The Best Electric Guitarists Ever

From Cropped Out 2010
From Cropped Out 2010 | Source

It is easier to choose favorite electric guitar players than listing the very best. So much goes into being the best electric guitar player that most of us are not equipped artistically or even musically to decide in the most objective terms. The latest list offered by the Rolling Stone mag is a good example. There will always be the few obscure players that some "chooser" with a higher than mighty attitude or "official" credentials who will throw the name into the mighty ring in order to confuse us or impress us, but rarely to teach us anything. So, for the sake of impossibly no argument, I am listing my favorite guitarists of all-time and there can be no disputing my list as it is purely subjective, as are most things if admitted to honestly.

I did not have to think hard or long in making my list. My only trouble was limiting the list to, say, my top ten. The best I can muster is a best top sixteen for the simple reason that every one on this list needs at the very least an honorable mention.

16. Tom Verlaine

A recent listen to the vinyl record of Television's Marquee Moon reminded me how much I could have liked Tom Verlaine if I had listened to him more. I am too much "old school", and during the period in my life when Television was in its heyday I was busy in an alcoholic construction-builder-man haze. But Verlaine was damn good, and even though little listened to by me, he is one of my favorite guitarists of all-time.


15. Jimmy Page

I had a bedroom in the basement of our contemporary brick house in northern Michigan back in high school during the late sixties and early seventies. I would be prone on my back, listening to Led Zeppelin, often. The lead guitar work of Jimmy Page would transfer me to places outside myself whether stoned or sober. Of course, much of Jimmy Page's success with me was because of the rest of the band, the whole package, which is the case in many of my selections the further you go down, or up, this list.


14. Alvin Lee

I do not know for the likes of me how I could have left Alvin Lee off my original list of fifteen. But I did. There is no excuse. He was amazing in every way. Many days and nights Ten Years After wowed me into the haze I was always coveting. I do not listen to them much anymore, but when I do I remember being there, in the clouds, somewhere far away from Kansas.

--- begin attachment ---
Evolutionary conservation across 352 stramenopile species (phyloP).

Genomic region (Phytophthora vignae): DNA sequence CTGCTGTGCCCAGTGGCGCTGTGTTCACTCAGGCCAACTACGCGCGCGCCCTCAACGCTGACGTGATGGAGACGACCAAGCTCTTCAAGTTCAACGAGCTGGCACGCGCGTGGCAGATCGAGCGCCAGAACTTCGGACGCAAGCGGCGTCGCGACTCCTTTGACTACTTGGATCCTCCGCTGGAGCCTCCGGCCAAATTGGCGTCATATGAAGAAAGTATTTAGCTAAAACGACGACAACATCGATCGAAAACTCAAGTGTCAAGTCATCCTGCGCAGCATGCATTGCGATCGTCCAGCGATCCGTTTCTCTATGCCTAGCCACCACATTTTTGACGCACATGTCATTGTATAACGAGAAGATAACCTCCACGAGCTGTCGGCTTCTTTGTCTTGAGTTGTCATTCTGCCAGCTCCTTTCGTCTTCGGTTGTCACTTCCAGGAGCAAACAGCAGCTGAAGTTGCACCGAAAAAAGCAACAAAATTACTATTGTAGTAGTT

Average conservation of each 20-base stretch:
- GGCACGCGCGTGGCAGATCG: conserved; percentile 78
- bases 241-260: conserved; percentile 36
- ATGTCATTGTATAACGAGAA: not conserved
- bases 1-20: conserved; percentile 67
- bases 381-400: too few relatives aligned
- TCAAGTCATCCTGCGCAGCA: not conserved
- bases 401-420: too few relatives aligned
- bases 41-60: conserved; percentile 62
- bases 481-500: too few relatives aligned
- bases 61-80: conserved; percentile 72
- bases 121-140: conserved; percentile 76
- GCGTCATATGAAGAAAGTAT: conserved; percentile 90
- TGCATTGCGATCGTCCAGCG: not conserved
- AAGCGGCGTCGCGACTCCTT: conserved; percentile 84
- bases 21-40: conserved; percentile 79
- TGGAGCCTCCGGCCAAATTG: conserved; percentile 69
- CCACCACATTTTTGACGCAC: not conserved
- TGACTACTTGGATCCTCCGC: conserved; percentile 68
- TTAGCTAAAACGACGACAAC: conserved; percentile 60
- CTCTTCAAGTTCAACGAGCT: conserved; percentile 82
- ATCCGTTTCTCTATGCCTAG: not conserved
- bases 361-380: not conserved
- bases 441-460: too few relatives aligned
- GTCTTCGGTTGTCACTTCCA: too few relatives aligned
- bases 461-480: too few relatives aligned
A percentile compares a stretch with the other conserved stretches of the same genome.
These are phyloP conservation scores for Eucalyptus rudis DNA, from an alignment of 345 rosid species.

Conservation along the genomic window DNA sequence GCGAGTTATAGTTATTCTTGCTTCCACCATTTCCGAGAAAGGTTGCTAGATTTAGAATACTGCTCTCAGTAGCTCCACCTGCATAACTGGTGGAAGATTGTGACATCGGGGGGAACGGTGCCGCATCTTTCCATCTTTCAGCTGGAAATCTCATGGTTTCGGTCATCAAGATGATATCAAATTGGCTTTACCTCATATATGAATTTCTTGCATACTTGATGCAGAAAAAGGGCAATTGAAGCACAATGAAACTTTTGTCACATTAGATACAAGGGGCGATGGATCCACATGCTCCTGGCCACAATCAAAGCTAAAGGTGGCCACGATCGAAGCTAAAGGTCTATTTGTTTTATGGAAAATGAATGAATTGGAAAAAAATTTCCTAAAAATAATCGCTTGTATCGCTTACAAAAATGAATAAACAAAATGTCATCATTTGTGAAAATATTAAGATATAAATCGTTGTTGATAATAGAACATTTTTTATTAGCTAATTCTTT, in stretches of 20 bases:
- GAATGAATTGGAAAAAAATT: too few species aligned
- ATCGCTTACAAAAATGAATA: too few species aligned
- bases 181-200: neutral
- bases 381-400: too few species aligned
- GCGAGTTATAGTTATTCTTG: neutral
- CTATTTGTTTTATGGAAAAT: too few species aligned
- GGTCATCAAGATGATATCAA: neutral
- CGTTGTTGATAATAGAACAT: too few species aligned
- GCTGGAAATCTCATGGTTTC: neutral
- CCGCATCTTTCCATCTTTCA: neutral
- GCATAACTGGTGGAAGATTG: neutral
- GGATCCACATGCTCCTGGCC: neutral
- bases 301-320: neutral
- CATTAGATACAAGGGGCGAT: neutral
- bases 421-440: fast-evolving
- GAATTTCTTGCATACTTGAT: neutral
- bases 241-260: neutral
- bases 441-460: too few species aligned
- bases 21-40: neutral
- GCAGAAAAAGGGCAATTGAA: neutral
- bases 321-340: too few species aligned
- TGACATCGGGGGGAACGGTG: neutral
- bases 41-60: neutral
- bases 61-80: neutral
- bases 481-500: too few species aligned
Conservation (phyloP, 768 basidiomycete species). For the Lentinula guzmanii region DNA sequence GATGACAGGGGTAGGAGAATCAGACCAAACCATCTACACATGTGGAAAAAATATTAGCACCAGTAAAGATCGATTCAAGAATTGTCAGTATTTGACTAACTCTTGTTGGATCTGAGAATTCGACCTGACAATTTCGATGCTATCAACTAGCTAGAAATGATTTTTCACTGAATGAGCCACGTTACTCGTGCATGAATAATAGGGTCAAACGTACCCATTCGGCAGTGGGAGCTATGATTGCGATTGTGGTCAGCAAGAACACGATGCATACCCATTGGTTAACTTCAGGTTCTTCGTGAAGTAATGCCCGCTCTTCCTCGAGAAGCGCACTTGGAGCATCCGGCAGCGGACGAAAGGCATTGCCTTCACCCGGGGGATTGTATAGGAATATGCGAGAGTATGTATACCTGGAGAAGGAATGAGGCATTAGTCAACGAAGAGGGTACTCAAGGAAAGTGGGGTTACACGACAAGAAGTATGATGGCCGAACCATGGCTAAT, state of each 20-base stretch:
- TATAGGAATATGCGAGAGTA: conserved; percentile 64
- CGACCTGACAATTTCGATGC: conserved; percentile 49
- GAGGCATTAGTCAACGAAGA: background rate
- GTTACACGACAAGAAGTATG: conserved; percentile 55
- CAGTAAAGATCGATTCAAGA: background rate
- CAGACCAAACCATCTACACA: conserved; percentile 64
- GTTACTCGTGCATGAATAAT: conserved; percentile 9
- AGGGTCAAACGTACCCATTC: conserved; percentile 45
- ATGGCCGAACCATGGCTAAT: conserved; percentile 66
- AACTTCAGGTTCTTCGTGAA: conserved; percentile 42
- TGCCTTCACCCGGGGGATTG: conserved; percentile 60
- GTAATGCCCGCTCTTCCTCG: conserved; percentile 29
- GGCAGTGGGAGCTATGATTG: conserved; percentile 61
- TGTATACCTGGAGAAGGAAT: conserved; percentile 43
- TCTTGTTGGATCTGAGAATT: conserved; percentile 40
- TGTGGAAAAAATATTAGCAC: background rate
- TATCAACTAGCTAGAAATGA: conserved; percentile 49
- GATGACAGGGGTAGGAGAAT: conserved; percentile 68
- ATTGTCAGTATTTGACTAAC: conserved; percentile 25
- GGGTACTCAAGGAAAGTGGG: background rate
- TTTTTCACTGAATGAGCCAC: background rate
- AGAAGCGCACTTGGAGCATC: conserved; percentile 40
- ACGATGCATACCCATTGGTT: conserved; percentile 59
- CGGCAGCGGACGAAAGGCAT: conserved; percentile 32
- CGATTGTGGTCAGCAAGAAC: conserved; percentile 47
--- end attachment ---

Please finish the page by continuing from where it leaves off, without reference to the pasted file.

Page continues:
13. Pete Townshend

Never one of my favorite people, Pete Townshend could undoubtedly play the hell out of a guitar. He was also a gifted songwriter. Recently on the TV I watched a documentary of the Who, Amazing Journey: The Story of The Who, and was impressed with Pete's lack of confidence early on when it came to composing his own songs. It seems Pete was surprised as we were with the quality and quantity of his production. But again, PT was blessed with having Keith Moon on drums, John Entwistle on bass, and finally the man, Roger Daltrey, who found his voice and persona with the rock opera Tommy, and none too soon. I have been spinning my vinyl version of the old compilation album Meaty Beaty Big and Bouncy the last few days and it is a remarkable piece of work. The last vinyl album I bought of The Who was Who's Next and that was a great place to stop.


12. B.B. King

Though I only owned one B.B. King album in my life, I got good play out of it. There is no denying the power in the guitar "Lucille" and the man behind it.


11. Jimi Hendrix

I have made the ultimate sin by listing the world's greatest guitar player at number eleven. I love Jimi Hendrix, but his music does not endure for me. There is no draw to listen to it. It is perhaps too unsettling for me. A tragedy, on most days, I do not care to visit.


10. Robbie Robertson

Again, it is the complete package of The Band behind him, the songwriting of several of the members, the lack of a voice for Robbie himself except in times of autobiographical information. But if you watch the film, The Last Waltz, it will be obvious what a talent on the guitar Robbie was. Especially note the solos with Eric Clapton when Robbie holds his own against one of the recognized masters of the lead guitar. Amazing stuff.


9. Ry Cooder

No list of "greatest guitarists" should be missing the name Ry Cooder. And adding him to a "favorite" list is not too hard to do. He is a virtuoso on the slide guitar or bottleneck. He has soul like the voice of Van Morrison. Cooder was a huge influence in my life, asking me to search for the soul in everything.


8. John Lennon